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In 2008, Dylan Fitterer released the first game to support Valve s Steamworks platform (other than Valve s own games, of course). You ve almost certainly heard of it: Audiosurf, a music game that builds courses around whatever song you feed into its algorithm. It s fitting, then, that Fitterer would also be releasing the first music game on Valve s SteamVR platform. The biggest surprise of Valve s VR games showcase was his new game Audioshield, which charges you with punching along to the beat as music flies towards your face. If you think that sounds like a workout, you are very, very right.
I saw 11 other VR games coming to the Vive at Valve's recent event. Read about all of them here.
I like to unwind with Audioshield, Fitterer said when we spoke at the end of Valve s developer showcase. It allows you to make it as much of a fitness experience as you want. You can hold back and play more conservatively, or you can really go for it and punch at the incoming meteors. And then you really are getting more of a fitness element, which is what I like to do. At this point I ve added style points, so punching actually rewards you in gameplay terms. You punch hard, you get bonus points at the end.
Where Audiosurf is all about moving forward, in Audioshield you stand still; the music, analyzed by Fitterer's algorithm and sourced from Soundcloud or your personal library, comes to you. Lines of light blue and orange orbs fly towards you, and you block them with glowing shields on each arm. The left is blue, the right orange, with a translucent aesthetic that would be at home in Tron Legacy. The orbs pulse with the beat as they approach. Blocking them successfully often requires rapidly moving each arm from left to right, holding for a moment to catch a long chain, then whipping to the other side to catch a stray orb, then back for another chain. It s already a workout, but when a song kicks into high gear, the orbs start flying at you from above.
Bombing at you, as Fitterer likes to say. VR Missile Command inside a neon rave, set to your own music.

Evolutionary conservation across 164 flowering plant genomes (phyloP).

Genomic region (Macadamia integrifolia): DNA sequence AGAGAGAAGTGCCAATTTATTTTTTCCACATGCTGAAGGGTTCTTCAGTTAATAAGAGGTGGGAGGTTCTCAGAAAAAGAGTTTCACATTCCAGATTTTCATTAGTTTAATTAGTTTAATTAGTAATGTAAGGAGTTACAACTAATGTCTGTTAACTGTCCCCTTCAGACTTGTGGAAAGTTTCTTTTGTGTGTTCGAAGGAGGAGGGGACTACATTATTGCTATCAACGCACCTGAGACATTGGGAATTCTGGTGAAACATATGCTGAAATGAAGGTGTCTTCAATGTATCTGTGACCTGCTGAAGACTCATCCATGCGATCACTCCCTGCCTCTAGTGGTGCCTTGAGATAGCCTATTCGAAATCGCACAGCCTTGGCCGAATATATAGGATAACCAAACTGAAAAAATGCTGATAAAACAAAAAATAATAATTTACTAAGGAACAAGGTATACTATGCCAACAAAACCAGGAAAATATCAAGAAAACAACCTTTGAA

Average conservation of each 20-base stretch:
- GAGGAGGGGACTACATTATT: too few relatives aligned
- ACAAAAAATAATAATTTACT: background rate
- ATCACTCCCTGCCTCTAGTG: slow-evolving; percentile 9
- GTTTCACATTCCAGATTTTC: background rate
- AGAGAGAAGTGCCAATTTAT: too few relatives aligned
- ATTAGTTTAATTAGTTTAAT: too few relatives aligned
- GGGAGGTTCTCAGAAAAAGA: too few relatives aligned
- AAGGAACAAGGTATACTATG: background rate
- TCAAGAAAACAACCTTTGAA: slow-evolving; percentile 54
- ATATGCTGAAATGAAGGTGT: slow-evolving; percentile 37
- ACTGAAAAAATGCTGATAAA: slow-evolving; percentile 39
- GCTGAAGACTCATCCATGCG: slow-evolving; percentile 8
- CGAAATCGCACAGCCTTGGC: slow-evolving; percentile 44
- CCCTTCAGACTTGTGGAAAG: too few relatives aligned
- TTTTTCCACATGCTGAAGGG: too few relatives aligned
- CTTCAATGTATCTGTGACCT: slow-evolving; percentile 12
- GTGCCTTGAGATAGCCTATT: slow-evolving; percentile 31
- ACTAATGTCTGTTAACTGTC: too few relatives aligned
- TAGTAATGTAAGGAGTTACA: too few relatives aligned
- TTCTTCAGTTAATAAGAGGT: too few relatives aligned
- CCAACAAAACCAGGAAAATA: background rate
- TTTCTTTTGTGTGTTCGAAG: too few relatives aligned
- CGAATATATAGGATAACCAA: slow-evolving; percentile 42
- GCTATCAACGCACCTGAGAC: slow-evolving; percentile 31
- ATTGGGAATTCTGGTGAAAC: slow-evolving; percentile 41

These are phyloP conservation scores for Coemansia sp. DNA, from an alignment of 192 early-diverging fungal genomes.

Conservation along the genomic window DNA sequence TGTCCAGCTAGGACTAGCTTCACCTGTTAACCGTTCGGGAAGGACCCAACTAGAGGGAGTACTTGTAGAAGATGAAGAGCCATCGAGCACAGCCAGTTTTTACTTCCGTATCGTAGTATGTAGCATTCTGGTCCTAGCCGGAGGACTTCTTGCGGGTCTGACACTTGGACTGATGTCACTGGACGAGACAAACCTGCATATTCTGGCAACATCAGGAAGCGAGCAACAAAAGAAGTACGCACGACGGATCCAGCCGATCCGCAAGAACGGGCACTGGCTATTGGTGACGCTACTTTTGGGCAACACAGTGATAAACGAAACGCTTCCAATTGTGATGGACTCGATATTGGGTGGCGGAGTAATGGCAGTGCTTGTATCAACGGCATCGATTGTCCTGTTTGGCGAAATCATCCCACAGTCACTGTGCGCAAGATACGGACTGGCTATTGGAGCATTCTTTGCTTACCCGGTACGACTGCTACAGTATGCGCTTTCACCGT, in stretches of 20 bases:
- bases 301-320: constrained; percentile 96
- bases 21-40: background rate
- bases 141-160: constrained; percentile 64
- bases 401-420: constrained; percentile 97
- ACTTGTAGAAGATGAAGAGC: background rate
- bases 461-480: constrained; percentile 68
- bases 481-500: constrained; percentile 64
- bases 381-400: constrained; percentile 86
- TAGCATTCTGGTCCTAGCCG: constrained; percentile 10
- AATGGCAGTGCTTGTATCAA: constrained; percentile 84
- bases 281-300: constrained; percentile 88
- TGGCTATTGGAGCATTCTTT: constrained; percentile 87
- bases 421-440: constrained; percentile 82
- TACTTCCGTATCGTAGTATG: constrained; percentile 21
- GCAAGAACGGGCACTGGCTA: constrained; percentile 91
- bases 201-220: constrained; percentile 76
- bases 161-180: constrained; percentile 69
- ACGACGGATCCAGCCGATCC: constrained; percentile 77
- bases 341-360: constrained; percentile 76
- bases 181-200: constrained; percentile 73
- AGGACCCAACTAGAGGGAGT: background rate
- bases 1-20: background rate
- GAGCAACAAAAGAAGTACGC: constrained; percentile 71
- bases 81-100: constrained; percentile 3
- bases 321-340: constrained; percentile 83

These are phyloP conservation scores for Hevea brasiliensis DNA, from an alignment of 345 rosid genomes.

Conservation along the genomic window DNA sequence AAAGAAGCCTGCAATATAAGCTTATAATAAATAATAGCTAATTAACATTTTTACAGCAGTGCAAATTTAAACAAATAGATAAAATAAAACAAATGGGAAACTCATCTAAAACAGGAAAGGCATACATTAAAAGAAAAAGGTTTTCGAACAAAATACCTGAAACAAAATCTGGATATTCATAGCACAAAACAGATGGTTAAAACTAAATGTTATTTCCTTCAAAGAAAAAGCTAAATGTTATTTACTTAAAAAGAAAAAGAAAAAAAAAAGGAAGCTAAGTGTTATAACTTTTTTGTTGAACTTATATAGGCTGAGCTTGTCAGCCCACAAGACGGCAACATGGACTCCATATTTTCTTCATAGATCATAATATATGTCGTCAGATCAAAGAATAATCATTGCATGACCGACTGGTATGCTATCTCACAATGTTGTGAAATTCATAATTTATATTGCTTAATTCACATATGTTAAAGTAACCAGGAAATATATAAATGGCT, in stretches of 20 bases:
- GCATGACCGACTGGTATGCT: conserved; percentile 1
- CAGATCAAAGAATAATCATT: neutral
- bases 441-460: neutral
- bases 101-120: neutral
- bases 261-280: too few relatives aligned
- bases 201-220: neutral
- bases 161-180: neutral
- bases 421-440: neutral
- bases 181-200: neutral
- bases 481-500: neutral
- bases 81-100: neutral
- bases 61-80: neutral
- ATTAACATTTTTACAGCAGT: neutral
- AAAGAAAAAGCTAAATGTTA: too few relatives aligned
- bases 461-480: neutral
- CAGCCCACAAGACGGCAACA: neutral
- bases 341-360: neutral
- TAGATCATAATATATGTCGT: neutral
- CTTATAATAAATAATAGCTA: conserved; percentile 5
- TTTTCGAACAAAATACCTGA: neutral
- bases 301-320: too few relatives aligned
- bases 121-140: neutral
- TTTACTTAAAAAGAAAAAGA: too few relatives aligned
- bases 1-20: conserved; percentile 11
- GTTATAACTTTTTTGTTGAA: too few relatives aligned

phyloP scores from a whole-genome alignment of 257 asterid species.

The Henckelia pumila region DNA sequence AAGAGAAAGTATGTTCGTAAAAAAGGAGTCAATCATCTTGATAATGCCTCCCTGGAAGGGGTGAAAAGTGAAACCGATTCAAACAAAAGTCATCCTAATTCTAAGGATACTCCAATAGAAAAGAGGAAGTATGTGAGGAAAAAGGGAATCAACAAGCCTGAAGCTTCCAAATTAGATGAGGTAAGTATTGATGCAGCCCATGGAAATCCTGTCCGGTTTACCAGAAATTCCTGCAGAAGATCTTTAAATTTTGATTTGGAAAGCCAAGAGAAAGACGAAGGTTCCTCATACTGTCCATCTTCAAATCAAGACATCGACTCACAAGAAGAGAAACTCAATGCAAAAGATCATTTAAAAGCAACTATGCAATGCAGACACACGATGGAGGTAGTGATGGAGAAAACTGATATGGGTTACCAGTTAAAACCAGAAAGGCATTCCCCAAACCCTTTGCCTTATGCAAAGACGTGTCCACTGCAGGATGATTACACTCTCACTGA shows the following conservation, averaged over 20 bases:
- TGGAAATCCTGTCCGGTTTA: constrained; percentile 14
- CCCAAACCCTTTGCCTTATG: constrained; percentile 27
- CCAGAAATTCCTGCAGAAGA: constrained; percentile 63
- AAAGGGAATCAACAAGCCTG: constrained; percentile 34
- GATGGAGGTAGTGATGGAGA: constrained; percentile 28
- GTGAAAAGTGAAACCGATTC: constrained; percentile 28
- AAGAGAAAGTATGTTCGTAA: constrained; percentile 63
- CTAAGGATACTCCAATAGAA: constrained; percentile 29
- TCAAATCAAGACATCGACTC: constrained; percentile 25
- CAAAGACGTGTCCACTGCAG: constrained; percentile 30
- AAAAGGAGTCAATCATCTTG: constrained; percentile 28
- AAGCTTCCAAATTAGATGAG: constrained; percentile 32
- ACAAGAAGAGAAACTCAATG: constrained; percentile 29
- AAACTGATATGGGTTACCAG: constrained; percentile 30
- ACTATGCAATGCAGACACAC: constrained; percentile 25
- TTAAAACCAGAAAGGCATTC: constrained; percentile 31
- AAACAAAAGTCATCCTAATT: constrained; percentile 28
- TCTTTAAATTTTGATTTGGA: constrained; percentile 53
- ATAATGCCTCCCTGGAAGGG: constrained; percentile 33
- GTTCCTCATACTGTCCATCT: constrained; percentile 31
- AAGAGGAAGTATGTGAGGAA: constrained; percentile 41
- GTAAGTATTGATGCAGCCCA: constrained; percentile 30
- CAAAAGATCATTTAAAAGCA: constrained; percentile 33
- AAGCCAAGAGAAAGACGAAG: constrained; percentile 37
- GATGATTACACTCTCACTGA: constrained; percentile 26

Earlier in development, all the orbs bombed at you, but Fitterer decided to segment it—partially because thrusting the controllers above your head for the duration of a song is, it turns out, pretty exhausting. But the exercise involved isn t an accident. When Fitterer first started prototyping in VR, he built an exercise bike game.
I built this Bluetooth accelerometer and ziptied it to one of the pedals of my exercise bike, he said, laughing. I built this little version of Audiosurf I guess, where the whole idea was to pedal faster the faster the music gets. Which is kinda how I exercise, I do that anyway. So I built some software that scored you on that, and I never actually got to the point of putting you in the headset because there were too many other reasons this was a bad idea. But it was cool, in a way. It was noisy. I d want to compete with myself to get faster and faster RPMs.
"As Audioshield becomes more difficult, it becomes more physically difficult."
After that, he moved on to VR support for Audiosurf 2. But he found it too intense for newcomers.
I started thinking, how can I take this and make it comfortable for people who are new to VR, who haven t really gotten to the point where a sinking stomach feeling can be a positive thing? So I started with tricking your brain [about] what s moving. Am I moving, or is the track moving towards me? I eventually decided what I really want is a player who s in proper room scale VR who only moves when they move.
Playing Audioshield brought back fond memories of working out with Wii Sport s simple but satisfying boxing minigame, and it didn t even occur to me until afterwards that I must ve looked absurd punching into the air and swiping my arms left and right to block as many orbs as I could. I was immersed. Even so, as I was having fun in the moment I felt like the minimalist design may border on being too simple—that there s not enough going on in Audioshield to make me want to don a headset to play it.